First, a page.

Venue in patent-infringement lawsuits continues to be a heavily contested issue. As I indicated in my June 29, 2017 blog, the Supreme Court made a major change to patent law by narrowing its interpretation of the patent venue statute, 35 U.S.C. § 1400, in TC Heartland LLC v. Kraft Foods Group Brands LLC, 581 U.S. ___ (2017).
The Supreme Court issued a recent decision that represents good news for copyright registrants. In Unicolors, Inc. v. H&M Hennes & Mauritz, L. P., 595 U.S. ___ (February 24, 2022), the Court held that a minor error of law by a copyright registrant did not invalidate a copyright registration.
Myanmar has been identified as a potential source of low-cost manufacturing since at least 2014. Unfortunately, a recent coup and the COVID crisis have threatened the country’s status as an emerging economy.
The United States Court of Appeals for the Federal Circuit held that a patent applicant can invalidate his or her patent by sending certain types of letters prior to the filing date of a patent application.
A recent decision by the United States Court of Appeals for the Federal Circuit, which is the second-highest-ranking court that decides patent cases in the U.S., indicates that patent applicants must take extra care when claiming ranges in their patent applications.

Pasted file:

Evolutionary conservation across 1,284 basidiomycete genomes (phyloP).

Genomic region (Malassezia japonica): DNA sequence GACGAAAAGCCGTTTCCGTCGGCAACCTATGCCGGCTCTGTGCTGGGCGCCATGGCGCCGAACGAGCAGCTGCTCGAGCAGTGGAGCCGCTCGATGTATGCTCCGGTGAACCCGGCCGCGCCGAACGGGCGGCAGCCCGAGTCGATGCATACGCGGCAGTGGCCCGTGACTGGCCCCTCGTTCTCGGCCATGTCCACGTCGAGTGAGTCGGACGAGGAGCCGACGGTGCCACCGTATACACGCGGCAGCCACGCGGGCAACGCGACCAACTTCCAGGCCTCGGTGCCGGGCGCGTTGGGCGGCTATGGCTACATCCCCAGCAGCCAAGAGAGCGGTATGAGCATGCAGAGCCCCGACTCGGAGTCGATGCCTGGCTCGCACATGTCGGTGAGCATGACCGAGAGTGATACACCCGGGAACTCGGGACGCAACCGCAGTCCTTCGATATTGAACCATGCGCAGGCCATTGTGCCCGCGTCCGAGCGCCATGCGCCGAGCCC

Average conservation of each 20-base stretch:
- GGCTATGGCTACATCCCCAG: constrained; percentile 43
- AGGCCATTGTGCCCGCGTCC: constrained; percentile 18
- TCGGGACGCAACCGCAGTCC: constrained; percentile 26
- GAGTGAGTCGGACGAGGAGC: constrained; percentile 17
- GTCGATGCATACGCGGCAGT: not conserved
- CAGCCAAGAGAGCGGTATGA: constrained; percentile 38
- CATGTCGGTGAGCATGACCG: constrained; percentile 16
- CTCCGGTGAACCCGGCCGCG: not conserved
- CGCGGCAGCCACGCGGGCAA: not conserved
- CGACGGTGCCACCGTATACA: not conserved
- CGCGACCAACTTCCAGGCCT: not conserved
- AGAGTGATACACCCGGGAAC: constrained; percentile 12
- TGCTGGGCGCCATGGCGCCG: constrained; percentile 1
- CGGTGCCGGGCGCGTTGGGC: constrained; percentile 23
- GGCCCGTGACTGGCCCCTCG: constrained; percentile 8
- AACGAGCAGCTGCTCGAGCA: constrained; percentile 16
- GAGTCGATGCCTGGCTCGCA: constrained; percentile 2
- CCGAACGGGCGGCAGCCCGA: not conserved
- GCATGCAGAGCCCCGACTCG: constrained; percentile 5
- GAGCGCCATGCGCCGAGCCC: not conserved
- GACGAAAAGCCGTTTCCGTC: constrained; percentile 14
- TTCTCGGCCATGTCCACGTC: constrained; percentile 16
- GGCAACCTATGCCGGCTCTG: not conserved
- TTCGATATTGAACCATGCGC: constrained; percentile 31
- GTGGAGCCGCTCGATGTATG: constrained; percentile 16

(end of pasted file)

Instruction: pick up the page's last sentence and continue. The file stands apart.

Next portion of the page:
The United States issues three different types of patents: utility patents, design patents and plant patents. Utility patents cover useful or functional inventions. Design patents cover ornamental designs. Plant patents cover certain types of asexually reproduced plants.
I discussed inventor Gilbert Hyatt and his on-going litigation with the U.S. Patent and Trademark Office (“USPTO”) regarding his substantial patent portfolio in my Aug. 11, 2016, blog post. He is the inventor of a single-chip microcomputer in the 1960s and reportedly licensed his invention for more than $150 million. He is the named inventor on at least 70 patents.
The second prong concerns personal jurisdiction, which means that the accused infringer must establish that a federal district court has the authority to exercise its power over the defendant (i.e., the patent owner). This can be established by proving that the defendant had certain minimum contacts with the state in which the court sat.
A patent owner who attempts to inform a potential infringer about his or her patent rights runs the risk that the accused infringer might decide to file a declaratory judgment action. Through such an action, the accused infringer can seek to have a court declare that the accused infringer is not infringing the patent-at-issue. Alternatively, the accused infringer might seek to have the court declare that the patent is invalid.